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<muffindrake> Is there some way to express 'this passed-in buffer must be at least this many elements big'? In C, function parameters are still pointers, but the language does support something along the lines of `int arr[static 5]` for 'this parameter is a pointer to at least 5 elements of type int`
<andrewrk> muffindrake, the closest zig has to that is doc comments + assert
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<mq32> fun fact: zig has now 6,666 commits
<mikdusan> 👹
<adamkowalski> Has anybody worked on vim-test integration for zig?
<adamkowalski> I've implemented test file, and will start working on test nearest
<adamkowalski> but if somebody else has already done all that too I don't want to duplicate effort
<andrewrk> I believe you would be the first
<adamkowalski> Alright cool, I was just checking. Once it's in a reasonable state I'll make a PR to vim-test
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<adamkowalski> Also i've been talking with the maintainer of the zig lsp implementation. We've been discussing anonymous structs. Those currently don't work. They currently implement parsing on their end as well. So when the compiler adds new features the lsp falls behind. Is there any way we can rely on the compiler to generate the AST and use that?
<gruebite> anyone else making zig bindings to godot native? :p
<adamkowalski> I think currently if you use the standard library zig parser it stops on the first misparse. They wanted to collect all the errors at once and then lint your file afterwards
<daurnimator> companion_cube: scientes: http 1.1 is terrifying difficult...
<daurnimator> it looks easy on the surface but is full of footguns
<companion_cube> yeah, if you want to make a fully featured thing (like nginx)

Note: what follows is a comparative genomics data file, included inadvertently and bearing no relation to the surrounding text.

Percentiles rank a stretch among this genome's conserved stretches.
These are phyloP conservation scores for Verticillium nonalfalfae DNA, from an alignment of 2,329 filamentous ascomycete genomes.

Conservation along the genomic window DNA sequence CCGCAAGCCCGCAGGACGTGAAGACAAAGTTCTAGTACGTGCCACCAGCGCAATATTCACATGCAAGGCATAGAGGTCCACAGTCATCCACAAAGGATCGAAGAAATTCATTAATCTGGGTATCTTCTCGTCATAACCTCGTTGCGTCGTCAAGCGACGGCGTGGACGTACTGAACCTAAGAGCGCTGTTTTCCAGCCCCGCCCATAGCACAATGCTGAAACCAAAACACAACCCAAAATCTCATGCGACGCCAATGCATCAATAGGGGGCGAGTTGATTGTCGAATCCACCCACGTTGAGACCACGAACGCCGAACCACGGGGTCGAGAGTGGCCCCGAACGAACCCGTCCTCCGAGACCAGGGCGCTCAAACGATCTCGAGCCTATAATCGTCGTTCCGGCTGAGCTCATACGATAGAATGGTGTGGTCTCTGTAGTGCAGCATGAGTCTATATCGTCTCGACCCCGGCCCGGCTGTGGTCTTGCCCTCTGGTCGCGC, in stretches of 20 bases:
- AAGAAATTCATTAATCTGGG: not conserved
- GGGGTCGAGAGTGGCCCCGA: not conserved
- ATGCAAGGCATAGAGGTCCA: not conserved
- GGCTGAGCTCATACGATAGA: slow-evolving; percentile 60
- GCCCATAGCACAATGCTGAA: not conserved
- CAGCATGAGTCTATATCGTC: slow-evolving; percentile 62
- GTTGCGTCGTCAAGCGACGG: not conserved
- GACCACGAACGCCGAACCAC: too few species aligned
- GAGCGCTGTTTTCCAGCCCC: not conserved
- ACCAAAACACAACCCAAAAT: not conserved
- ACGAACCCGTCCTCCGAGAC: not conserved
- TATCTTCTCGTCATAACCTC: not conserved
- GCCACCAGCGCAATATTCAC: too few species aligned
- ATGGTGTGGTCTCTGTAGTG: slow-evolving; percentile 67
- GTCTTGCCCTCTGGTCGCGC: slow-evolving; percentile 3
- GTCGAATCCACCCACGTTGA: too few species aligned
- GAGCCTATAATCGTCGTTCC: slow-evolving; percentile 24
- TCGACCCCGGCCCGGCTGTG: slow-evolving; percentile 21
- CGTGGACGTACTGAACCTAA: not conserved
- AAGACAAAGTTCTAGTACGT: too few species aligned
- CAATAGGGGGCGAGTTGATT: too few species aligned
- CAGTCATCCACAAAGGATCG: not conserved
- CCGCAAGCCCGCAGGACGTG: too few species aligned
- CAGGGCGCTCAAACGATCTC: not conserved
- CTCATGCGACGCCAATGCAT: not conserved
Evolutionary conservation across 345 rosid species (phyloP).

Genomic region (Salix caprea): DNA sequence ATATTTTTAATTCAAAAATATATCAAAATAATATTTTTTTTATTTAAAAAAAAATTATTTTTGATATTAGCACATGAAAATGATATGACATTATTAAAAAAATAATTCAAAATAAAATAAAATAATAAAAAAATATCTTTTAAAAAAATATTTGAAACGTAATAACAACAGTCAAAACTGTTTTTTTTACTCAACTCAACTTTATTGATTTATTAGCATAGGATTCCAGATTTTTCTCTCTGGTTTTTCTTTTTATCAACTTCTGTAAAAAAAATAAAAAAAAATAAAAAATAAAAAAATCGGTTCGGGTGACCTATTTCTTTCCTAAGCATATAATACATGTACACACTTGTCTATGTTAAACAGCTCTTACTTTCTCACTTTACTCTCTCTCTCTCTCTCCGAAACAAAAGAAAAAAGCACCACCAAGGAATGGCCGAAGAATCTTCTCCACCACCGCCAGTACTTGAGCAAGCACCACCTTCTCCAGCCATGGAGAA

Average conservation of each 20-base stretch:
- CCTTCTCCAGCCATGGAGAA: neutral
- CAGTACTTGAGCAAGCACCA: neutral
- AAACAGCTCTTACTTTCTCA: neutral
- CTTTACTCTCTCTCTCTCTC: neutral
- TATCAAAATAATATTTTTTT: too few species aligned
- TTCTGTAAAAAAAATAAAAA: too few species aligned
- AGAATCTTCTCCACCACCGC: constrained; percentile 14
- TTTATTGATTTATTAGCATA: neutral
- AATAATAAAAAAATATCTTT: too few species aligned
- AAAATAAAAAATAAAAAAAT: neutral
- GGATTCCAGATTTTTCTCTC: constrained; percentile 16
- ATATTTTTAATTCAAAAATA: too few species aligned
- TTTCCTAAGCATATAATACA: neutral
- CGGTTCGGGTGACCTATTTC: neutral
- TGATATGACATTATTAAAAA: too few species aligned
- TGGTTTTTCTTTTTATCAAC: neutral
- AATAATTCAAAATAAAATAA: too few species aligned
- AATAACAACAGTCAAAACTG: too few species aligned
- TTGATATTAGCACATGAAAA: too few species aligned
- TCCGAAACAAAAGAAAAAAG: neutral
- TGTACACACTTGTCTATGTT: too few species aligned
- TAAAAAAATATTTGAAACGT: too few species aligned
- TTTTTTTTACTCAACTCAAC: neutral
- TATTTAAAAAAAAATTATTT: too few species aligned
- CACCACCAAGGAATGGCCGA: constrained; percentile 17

<andrewrk> I bet it's easy if you're willing to return "501 not implemented" and "413 request entity too large" for various things
<andrewrk> which IMO is entirely appropriate
<daurnimator> or even not be vulnerable to desync attacks.... or not fail terribly on a badly created server (if you're a client) or not fail on a bad client (if you're a server)
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<daurnimator> e.g. what do you do when you receive two Content-Type headers back from the server? Did you remember to check for that?
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<andrewrk> zig is an ideal language for a perfect implementation of a spec such as this
<daurnimator> uh I meant to say Content-Length; but Content-Type is a simpler starting point
<daurnimator> andrewrk: yes! but its foolish to say that http 1.1 is simple
<andrewrk> I agree it's not simple, but I also want to point out that it is desirable to put resource limitations on the implementation, and this this does make things simpler
<andrewrk> e.g. if you have `content_length: ?u64` rather than `header_map: StringHashMap`, dealing with double content length is going to be in your face
<andrewrk> although with zig not letting you ignore return values and put() returning the old value, even the hash map version would help
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<kristoff_it> I have a function with this signature: `pub fn init(keys: []const []const u8) Self`, when I call it like this `init(.{ "lol", "123", "test" });` I get an error. Is it reasonable to expect an automatic conversion for this case in the future?
<andrewrk> kristoff_it, yes, that's planned to work just fine
<andrewrk> there are a few issues related to anon struct/list literals to work out
<kristoff_it> andrewrk: very cool. I'm asking because this is an API I want to present to my users. Anonymous structs and arg lists are very powerful, I'm having a blast. Also all the async/await issues that I encountered in the past seem solved (with the occasional work-around) so great job on that too!
<fengb> expected type 'main.struct:512:31', found 'main.struct:512:31'
<fengb> Shouldn't that mean they're the same type?
<daurnimator> andrewrk: where should I put AFD struct definitions? make a new file windows/afd.zig ?
<andrewrk> sorry, I need to focus on a bug for a moment